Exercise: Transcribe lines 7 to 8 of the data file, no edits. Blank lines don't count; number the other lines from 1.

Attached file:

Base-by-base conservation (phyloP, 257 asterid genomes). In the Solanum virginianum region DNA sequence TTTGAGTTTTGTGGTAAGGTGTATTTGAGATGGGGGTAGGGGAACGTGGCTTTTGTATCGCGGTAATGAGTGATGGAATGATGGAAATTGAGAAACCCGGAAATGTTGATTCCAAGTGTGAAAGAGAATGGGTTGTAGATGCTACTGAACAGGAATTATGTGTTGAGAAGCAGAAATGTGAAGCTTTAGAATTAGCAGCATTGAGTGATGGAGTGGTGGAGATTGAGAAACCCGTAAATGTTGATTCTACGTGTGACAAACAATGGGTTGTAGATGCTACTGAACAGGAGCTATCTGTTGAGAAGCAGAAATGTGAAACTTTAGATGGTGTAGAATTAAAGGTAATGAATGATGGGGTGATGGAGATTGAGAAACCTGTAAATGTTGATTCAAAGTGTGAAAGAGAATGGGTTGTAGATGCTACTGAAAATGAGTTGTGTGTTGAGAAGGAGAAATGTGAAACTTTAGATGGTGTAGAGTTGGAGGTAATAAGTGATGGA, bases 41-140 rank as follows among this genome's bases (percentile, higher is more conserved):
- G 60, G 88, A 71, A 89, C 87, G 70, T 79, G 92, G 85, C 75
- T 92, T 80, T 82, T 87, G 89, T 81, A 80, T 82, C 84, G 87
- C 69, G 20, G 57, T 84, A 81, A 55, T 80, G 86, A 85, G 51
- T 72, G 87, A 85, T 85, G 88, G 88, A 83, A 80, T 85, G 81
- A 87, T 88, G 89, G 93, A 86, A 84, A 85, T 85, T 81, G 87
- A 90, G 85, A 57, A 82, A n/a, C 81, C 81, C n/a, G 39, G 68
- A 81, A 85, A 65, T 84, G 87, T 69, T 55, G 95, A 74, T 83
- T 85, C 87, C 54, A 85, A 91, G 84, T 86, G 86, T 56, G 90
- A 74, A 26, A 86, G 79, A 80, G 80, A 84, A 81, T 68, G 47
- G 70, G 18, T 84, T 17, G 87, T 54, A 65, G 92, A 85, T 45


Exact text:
- A 90, G 85, A 57, A 82, A n/a, C 81, C 81, C n/a, G 39, G 68
- A 81, A 85, A 65, T 84, G 87, T 69, T 55, G 95, A 74, T 83